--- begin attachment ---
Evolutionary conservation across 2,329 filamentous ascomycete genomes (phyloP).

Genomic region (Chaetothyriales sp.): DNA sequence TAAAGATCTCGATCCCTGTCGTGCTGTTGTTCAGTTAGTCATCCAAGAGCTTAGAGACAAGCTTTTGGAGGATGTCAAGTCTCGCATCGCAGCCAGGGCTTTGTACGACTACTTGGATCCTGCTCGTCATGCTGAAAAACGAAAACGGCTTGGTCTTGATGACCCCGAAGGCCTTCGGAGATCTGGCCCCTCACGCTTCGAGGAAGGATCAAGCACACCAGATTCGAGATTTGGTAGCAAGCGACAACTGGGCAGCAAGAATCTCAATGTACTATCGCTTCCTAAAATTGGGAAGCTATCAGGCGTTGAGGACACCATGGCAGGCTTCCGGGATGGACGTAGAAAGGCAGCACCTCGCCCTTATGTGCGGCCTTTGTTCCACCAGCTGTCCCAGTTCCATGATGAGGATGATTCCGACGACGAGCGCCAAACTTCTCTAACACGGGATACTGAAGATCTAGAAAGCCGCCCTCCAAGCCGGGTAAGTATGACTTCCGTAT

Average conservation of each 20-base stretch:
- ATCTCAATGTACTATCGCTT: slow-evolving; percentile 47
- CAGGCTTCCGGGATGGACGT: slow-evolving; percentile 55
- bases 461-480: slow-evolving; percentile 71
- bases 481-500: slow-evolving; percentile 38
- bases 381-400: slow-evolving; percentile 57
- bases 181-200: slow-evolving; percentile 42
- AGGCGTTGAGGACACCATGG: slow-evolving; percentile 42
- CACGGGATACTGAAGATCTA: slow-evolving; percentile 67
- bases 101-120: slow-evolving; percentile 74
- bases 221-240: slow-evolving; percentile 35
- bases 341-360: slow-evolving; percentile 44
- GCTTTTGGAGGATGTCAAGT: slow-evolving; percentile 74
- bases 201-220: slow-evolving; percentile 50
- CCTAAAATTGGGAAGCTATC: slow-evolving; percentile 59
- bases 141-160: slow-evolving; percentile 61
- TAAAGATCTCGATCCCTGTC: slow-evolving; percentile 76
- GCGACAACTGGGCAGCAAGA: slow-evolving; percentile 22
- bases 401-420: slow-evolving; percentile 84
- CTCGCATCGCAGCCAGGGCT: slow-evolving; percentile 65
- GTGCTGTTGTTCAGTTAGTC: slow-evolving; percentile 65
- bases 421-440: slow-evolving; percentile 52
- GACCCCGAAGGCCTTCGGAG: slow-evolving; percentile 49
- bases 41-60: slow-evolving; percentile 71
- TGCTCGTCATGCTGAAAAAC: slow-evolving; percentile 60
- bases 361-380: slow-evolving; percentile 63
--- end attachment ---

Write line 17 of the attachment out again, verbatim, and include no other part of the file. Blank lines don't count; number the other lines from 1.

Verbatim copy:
- CCTAAAATTGGGAAGCTATC: slow-evolving; percentile 59